To avoid that, state and federal regulators could provide more direct aid to generating stations deemed vital to grid reliability. The Trump administration attempted to boost coal units this way but failed to enact specific policies to do so beyond diverting COVID-19 funding for small businesses to coal plant operators.

The Biden administration secured $6 billion in funding for financially distressed nuclear reactors in the Bipartisan Infrastructure Law, though the program is just beginning to take shape.

Illinois and New York included similar subsidies to shore up nuclear plants in their state-level decarbonization laws.

Another option might be to relax pollution and climate regulations to give plant operators an incentive to invest in maintaining coal stations that might otherwise close. The Biden White House is also pushing forward with new regulations at the Federal Energy Regulatory Commission to make building transmission lines easier. Similar regulatory changes, like relaxing environmental impact assessments under the National Environmental Policy Act, could make it faster and easier to build more renewables with batteries.

There’s little appetite for new coal-fired generation, which would torpedo the U.S.’s already-tenuous climate goals. New, more favorable regulations and federal support could make building new nuclear reactors easier, according to a report by the Breakthrough Institute, a pro-nuclear think tank in California. While government support did not save the first new U.S. reactors in a generation ― two units at Georgia’s Alvin W. Vogtle Electric Generating Plant ― from massive delays and cost overruns, nuclear advocates blamed bad engineering and project management. Future nuclear projects, they argue, could avoid those problems in part through having workers with actual experience building new fission reactors.

States could also roll back the markets that sprang from the 1990s-era restructuring. Re-regulating electricity in that way could incentivize utilities to reintegrate operations and build more costly plants, like nuclear reactors, if those long-term investments come with the guarantee that future electricity prices will reflect actual costs.

The U.S. could also bring parts of the electrical sector under direct government control. Such a policy has deep roots in the country. Since the 1930s, the government has played a major role in the utility sector through the federally owned Tennessee Valley Authority, which was set up under the New Deal to bring electricity to the poor, rural Southeast that the market wasn’t serving.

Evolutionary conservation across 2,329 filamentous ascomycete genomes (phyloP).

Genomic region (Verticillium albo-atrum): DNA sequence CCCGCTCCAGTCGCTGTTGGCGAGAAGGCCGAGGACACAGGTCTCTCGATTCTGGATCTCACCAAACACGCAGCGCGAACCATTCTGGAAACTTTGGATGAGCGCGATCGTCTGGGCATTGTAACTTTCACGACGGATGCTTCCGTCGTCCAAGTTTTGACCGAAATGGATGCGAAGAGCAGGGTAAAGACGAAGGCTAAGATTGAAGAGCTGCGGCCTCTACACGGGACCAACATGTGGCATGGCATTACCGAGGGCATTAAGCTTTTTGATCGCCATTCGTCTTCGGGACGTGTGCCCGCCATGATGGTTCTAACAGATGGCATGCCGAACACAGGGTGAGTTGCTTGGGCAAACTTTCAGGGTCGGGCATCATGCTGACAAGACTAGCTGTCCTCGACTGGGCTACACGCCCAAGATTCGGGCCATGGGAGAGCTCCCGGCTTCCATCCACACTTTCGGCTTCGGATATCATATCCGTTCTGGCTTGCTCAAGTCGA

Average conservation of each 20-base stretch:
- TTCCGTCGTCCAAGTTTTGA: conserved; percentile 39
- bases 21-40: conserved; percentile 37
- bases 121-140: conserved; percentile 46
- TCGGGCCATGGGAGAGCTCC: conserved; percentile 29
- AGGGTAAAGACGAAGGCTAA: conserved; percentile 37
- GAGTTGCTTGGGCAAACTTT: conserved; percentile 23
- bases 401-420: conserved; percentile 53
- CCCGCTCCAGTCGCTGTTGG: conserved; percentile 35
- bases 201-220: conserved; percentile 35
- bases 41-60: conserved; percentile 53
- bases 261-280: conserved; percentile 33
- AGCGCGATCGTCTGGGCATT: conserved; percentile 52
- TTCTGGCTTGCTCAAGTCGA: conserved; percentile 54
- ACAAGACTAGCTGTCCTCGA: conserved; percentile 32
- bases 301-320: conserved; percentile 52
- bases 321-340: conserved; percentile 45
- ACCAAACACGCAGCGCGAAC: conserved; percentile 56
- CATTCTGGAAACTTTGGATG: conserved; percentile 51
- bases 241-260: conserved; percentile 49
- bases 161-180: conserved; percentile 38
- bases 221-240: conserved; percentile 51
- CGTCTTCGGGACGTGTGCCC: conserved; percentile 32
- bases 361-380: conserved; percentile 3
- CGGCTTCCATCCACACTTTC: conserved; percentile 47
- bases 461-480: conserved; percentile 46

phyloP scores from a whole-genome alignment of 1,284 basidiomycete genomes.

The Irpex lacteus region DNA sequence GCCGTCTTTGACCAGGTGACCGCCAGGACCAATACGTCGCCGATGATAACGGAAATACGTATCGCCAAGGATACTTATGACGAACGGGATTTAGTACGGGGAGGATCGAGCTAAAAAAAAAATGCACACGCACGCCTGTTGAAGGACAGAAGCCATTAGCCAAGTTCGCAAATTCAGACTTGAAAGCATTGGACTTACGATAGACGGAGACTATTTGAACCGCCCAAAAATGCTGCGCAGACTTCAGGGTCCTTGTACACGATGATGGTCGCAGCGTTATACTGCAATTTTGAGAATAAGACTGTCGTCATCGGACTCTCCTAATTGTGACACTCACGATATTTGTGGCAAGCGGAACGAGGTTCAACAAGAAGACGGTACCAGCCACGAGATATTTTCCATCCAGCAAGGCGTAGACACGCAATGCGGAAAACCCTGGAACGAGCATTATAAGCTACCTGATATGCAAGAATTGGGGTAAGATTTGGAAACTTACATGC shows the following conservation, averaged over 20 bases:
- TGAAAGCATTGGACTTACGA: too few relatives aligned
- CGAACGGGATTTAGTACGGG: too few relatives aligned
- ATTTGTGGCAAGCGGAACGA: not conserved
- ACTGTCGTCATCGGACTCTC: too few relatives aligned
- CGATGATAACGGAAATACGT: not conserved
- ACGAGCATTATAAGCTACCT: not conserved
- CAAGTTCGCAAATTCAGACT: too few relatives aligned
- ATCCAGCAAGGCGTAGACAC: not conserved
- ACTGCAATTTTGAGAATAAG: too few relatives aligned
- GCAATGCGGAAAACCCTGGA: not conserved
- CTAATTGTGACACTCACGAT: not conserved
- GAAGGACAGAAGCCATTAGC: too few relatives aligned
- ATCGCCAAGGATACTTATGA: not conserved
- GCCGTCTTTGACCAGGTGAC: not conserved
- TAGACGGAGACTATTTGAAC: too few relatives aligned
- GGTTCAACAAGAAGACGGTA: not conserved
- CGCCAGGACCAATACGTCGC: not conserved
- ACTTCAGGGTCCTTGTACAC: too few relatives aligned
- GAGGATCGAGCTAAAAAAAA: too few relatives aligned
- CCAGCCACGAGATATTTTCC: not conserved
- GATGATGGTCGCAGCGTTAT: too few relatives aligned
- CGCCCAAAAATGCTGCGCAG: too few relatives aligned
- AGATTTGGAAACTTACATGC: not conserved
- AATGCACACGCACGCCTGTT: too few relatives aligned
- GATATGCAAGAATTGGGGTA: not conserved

It may sound old-fashioned ― or like easy fodder for red baiters ― but government takeover remains a popular tool in conservative, avowedly capitalist democracies. In April, the United Kingdom announced plans to nationalize part of its electrical grid in hopes of maintaining reliability as the country’s right-wing government seeks to avoid potholes on the road to decarbonization. Earlier this month, France proposed bringing EDF, the country’s largest electrical utility, back under the center-right government’s complete ownership in a bid to alleviate its financial pressures and focus its efforts on building more nuclear reactors.

Matheson called nationalization “a bridge too far.” Robb demurred, but, referring to the Eisenhower-era federal highway buildout, said that “it seems like we almost need that kind of thinking.” Though the 2020 presidential campaign of Sen. Bernie Sanders (I-Vt.) called for bringing the country’s power grid under public ownership, there is no active push for nationalization in the U.S. beyond some left-wing nonprofit proposals and state-level legislation to allow New York state authorities to build and own more clean electric generation.

In the meantime, those with enough money are trying to shore up electricity for themselves.

Over the past five years, Huck Krieger, a construction contractor in Michigan, said the number of clients hiring him to install solar panels, batteries and wiring for electric vehicles has soared. But most have been wealthy enough to not even bother negotiating prices with him, he said. That, he noted, doesn’t bode well for the vast majority of people who can’t afford to generate their own power.

“If you don’t have a way to cool down, it becomes a real threat,” said Krieger, 33, whose company is called Island View Improvement. “Once the grid goes down, people start to die.”

Watkins, whose father struggles with severe breathing problems from chronic obstructive pulmonary disease and emphysema, said regular power outages in his Detroit suburb have stressed her family emotionally and financially.

“My parents, they used a lot of retirement money to invest in a very expensive generator because my father is on oxygen,” Watkins said. “We know a lot of times when it comes to choosing who gets less, it’s usually the people who have less to start with. Not only can we barely afford the power we do have, we are now facing our power in jeopardy.”